Grandma Was Forbidden To Do These Things - I Was Shocked When I Found Out Why
LifeAspire Staff 6/27/2016
You've come a long way, Baby! Right? Over 40 years ago, women were unable to do many things that are done today. Here is a quick blast to the past to see how times have changed.
So jump in the Way Back Machine for a trip to the '70s, the good ol' days that weren't actually so good for women. It wasn't that long ago -- The Brady Bunch episodes were being seen for the first time!
Facebook/What Were You Doing In The 70's
Women Couldn't Graduate From Military Academies
Have a sister who is a proud service member? Well, it was only in 1976 that women were admitted into military academies. Other schools also had "no-girls-allowed'' rules. Harvard University didn't open its doors to women, no matter how good their grades were, until 1977.
Women Couldn't Serve On Juries
It took a 1975 Supreme Court decision to ensure that all women could be called for jury duty, even though it is a constitutional right to have a jury of your peers. Before then states like Louisiana and Florida would only call a woman for jury duty if she told them in advance that she wanted to serve.
Women Couldn't Have Their Own Credit Cards
If you were a single woman in the early 1970s, chances are you didn't have a credit card because banks followed a "no-man-no-credit-card'' policy. That didn't change until 1974 when federal legislation made it illegal for banks to refuse a credit card based on gender.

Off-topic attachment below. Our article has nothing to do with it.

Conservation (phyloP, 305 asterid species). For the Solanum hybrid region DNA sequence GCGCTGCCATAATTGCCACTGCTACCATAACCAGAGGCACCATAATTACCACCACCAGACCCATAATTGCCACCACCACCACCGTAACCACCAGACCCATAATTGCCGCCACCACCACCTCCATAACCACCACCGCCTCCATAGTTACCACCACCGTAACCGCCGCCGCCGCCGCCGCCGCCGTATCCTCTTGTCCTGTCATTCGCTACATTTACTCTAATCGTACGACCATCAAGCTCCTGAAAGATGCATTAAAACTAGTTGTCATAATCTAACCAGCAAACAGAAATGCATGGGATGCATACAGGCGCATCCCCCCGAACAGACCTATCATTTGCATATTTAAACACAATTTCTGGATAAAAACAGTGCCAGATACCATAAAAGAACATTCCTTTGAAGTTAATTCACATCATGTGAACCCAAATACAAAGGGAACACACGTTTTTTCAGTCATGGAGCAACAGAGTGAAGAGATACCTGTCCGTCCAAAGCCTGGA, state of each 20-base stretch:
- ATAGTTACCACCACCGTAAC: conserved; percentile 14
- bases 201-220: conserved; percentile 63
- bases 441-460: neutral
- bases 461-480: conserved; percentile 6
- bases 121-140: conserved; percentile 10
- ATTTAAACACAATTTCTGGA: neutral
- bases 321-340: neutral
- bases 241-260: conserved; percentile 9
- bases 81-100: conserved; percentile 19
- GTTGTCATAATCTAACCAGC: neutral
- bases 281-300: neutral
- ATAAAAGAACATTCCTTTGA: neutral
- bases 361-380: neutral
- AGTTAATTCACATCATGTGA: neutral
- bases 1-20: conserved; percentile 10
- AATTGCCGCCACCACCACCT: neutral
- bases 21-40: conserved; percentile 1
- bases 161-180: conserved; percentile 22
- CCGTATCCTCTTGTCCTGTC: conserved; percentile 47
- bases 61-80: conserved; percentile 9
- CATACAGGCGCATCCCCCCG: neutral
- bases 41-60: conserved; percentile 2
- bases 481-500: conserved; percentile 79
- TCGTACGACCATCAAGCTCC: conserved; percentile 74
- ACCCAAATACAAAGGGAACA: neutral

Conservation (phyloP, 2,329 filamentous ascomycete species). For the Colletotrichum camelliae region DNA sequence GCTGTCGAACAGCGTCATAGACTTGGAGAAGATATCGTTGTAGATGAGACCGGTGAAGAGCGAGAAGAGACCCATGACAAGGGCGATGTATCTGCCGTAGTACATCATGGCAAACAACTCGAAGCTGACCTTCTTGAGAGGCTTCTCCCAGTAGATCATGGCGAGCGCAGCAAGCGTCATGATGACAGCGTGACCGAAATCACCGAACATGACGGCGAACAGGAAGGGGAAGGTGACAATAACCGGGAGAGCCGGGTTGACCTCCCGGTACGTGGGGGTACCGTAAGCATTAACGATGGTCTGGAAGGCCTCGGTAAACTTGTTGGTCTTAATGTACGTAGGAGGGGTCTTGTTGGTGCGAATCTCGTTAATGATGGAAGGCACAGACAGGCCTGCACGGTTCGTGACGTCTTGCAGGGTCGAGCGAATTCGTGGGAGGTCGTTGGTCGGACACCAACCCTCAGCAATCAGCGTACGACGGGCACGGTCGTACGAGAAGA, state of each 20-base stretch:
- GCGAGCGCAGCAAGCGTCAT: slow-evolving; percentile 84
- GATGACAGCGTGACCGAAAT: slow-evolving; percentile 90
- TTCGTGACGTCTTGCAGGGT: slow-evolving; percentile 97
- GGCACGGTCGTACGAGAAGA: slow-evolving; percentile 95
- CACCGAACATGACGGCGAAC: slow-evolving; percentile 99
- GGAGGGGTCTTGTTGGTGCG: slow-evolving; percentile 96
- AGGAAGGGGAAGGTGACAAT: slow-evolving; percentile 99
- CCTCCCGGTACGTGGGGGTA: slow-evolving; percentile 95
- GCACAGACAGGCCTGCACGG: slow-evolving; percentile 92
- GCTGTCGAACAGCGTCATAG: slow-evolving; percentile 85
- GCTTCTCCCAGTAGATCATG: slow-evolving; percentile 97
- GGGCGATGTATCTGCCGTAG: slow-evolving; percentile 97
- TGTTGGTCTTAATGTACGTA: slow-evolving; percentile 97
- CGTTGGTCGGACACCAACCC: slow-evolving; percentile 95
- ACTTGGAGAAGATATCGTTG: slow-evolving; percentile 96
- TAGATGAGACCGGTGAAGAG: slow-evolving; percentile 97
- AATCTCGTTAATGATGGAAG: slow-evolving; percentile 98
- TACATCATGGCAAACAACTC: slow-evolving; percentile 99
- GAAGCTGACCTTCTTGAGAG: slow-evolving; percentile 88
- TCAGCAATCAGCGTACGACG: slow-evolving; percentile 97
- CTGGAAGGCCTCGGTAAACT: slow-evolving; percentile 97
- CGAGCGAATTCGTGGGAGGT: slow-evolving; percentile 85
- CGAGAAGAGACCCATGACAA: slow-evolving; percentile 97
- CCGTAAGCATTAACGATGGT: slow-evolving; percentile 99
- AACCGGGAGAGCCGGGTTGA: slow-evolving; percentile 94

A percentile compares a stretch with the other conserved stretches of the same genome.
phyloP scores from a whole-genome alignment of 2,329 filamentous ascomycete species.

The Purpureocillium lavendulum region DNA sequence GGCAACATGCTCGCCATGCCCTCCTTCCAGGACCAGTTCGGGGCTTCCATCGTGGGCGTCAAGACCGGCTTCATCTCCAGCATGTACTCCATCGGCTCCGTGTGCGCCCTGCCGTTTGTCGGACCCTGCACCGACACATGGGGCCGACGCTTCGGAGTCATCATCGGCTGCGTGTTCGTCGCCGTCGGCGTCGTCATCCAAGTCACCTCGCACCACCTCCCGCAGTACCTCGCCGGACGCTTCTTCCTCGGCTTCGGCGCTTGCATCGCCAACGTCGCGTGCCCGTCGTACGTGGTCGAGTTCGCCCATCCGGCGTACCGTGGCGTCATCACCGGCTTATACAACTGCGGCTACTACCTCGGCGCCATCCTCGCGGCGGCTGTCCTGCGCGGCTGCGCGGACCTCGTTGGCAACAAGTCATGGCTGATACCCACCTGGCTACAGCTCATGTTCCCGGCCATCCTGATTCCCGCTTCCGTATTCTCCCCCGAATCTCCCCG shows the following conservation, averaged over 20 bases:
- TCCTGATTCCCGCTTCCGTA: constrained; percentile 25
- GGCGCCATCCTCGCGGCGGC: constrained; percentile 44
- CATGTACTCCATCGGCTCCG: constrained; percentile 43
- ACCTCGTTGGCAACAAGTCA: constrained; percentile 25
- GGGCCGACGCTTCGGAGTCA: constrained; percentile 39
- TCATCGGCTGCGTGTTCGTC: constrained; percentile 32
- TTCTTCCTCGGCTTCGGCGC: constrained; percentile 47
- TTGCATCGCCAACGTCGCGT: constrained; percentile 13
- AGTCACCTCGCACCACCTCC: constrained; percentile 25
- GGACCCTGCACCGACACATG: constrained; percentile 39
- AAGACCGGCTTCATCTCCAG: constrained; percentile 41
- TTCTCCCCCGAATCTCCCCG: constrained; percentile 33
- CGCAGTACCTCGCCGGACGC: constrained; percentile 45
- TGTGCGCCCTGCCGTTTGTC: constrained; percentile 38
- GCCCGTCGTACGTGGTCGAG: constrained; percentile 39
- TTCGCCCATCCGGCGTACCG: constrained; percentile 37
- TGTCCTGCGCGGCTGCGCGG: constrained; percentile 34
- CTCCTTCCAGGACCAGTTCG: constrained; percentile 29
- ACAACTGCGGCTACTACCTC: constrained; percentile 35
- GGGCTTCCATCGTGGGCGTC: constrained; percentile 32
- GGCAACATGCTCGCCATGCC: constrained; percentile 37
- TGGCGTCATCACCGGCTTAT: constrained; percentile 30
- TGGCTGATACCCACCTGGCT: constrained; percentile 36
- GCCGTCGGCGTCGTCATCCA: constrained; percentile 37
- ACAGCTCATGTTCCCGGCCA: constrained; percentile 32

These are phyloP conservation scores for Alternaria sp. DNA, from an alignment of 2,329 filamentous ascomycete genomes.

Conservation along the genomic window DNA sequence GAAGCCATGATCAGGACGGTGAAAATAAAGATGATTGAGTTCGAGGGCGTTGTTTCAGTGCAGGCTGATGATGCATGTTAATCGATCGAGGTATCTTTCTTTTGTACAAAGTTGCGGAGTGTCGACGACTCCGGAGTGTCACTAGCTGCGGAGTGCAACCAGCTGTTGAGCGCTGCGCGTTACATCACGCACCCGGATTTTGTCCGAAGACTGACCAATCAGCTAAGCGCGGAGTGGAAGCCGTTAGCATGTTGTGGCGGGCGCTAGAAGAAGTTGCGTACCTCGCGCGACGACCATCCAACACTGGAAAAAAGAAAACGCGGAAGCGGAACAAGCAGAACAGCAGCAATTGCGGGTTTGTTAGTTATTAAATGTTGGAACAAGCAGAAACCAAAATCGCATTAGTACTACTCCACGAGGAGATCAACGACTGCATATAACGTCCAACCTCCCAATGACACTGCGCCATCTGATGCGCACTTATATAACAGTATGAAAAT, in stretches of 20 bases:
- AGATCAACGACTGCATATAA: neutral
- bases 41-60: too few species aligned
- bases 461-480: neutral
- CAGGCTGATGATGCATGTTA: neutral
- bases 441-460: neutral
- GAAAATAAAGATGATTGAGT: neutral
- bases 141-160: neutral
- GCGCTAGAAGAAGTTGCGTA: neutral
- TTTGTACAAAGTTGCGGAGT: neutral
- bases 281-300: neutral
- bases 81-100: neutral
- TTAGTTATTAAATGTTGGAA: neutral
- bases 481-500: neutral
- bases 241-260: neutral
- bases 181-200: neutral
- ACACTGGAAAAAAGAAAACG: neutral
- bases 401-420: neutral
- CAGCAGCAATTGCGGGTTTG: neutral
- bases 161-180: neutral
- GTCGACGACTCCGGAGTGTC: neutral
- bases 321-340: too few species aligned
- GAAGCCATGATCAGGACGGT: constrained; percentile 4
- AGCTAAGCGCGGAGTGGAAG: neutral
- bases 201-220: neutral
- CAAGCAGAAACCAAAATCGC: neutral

In fact, credit cards and the discrimination women faced in getting them, became a major rallying point in the '70s women's rights movement.
Women Couldn't Keep Their Jobs If They Were Pregnant
In a 7-2 ruling in 1973, the Supreme Court declared laws prohibiting abortion violated a woman's constitutional right to privacy. At the time, abortion was illegal in 30 states and women who wanted an abortion frequently had to travel to a different state to get the procedure.
Interestingly, only a year earlier, the Supreme Court made it legal for single women to get birth control. Before then, only married women could legally get the pill.
Women Could Not Legally Refuse To Have Sex With Their Husband
It wasn't until the mid-1970s that when a wife said no to sex, she had legal protection. Before then, a man could commit non-consensual sex as long as it involved his wife. The first time a man was convicted of spousal rape in the U.S. was 1979. Still, many legal loopholes remain. In South Carolina, for example, there must be evidence of excessive force before marital rape charges can be filed.
Times Have Changed
Plenty has changed in 40 years. There are more opportunities and legal protection for women, but there is still a long road ahead and times will continue to change.